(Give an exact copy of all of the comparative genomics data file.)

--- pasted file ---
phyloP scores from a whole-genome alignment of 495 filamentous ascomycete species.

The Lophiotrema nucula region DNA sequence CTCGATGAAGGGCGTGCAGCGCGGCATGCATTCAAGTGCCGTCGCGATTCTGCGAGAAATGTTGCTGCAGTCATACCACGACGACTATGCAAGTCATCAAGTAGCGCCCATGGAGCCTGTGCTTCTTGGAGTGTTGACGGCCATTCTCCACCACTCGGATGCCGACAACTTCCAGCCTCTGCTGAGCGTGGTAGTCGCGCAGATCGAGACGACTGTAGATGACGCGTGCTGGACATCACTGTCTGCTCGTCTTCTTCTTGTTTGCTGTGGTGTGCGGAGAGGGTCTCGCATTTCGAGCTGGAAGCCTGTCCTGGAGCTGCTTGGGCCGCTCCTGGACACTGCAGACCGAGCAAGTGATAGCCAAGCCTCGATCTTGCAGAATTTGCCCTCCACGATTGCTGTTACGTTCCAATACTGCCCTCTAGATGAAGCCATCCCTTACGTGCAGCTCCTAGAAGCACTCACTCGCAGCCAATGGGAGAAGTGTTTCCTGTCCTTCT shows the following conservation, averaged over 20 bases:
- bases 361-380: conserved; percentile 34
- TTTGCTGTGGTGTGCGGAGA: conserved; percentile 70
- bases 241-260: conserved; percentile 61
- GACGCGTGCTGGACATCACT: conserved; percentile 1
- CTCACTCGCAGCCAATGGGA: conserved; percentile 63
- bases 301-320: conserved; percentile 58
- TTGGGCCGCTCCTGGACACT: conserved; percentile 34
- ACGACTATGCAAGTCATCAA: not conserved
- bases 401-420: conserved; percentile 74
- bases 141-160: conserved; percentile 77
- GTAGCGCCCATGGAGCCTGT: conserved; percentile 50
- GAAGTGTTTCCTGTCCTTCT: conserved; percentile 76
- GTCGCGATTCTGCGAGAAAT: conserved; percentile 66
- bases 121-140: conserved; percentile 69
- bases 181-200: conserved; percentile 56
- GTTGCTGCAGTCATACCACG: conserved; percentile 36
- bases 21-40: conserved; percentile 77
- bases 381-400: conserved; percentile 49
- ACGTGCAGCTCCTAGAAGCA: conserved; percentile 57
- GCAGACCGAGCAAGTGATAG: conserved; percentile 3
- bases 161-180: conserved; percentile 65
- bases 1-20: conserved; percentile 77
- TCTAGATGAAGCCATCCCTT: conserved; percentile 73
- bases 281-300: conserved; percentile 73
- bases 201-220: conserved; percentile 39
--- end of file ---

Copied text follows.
phyloP scores from a whole-genome alignment of 495 filamentous ascomycete species.

The Lophiotrema nucula region DNA sequence CTCGATGAAGGGCGTGCAGCGCGGCATGCATTCAAGTGCCGTCGCGATTCTGCGAGAAATGTTGCTGCAGTCATACCACGACGACTATGCAAGTCATCAAGTAGCGCCCATGGAGCCTGTGCTTCTTGGAGTGTTGACGGCCATTCTCCACCACTCGGATGCCGACAACTTCCAGCCTCTGCTGAGCGTGGTAGTCGCGCAGATCGAGACGACTGTAGATGACGCGTGCTGGACATCACTGTCTGCTCGTCTTCTTCTTGTTTGCTGTGGTGTGCGGAGAGGGTCTCGCATTTCGAGCTGGAAGCCTGTCCTGGAGCTGCTTGGGCCGCTCCTGGACACTGCAGACCGAGCAAGTGATAGCCAAGCCTCGATCTTGCAGAATTTGCCCTCCACGATTGCTGTTACGTTCCAATACTGCCCTCTAGATGAAGCCATCCCTTACGTGCAGCTCCTAGAAGCACTCACTCGCAGCCAATGGGAGAAGTGTTTCCTGTCCTTCT shows the following conservation, averaged over 20 bases:
- bases 361-380: conserved; percentile 34
- TTTGCTGTGGTGTGCGGAGA: conserved; percentile 70
- bases 241-260: conserved; percentile 61
- GACGCGTGCTGGACATCACT: conserved; percentile 1
- CTCACTCGCAGCCAATGGGA: conserved; percentile 63
- bases 301-320: conserved; percentile 58
- TTGGGCCGCTCCTGGACACT: conserved; percentile 34
- ACGACTATGCAAGTCATCAA: not conserved
- bases 401-420: conserved; percentile 74
- bases 141-160: conserved; percentile 77
- GTAGCGCCCATGGAGCCTGT: conserved; percentile 50
- GAAGTGTTTCCTGTCCTTCT: conserved; percentile 76
- GTCGCGATTCTGCGAGAAAT: conserved; percentile 66
- bases 121-140: conserved; percentile 69
- bases 181-200: conserved; percentile 56
- GTTGCTGCAGTCATACCACG: conserved; percentile 36
- bases 21-40: conserved; percentile 77
- bases 381-400: conserved; percentile 49
- ACGTGCAGCTCCTAGAAGCA: conserved; percentile 57
- GCAGACCGAGCAAGTGATAG: conserved; percentile 3
- bases 161-180: conserved; percentile 65
- bases 1-20: conserved; percentile 77
- TCTAGATGAAGCCATCCCTT: conserved; percentile 73
- bases 281-300: conserved; percentile 73
- bases 201-220: conserved; percentile 39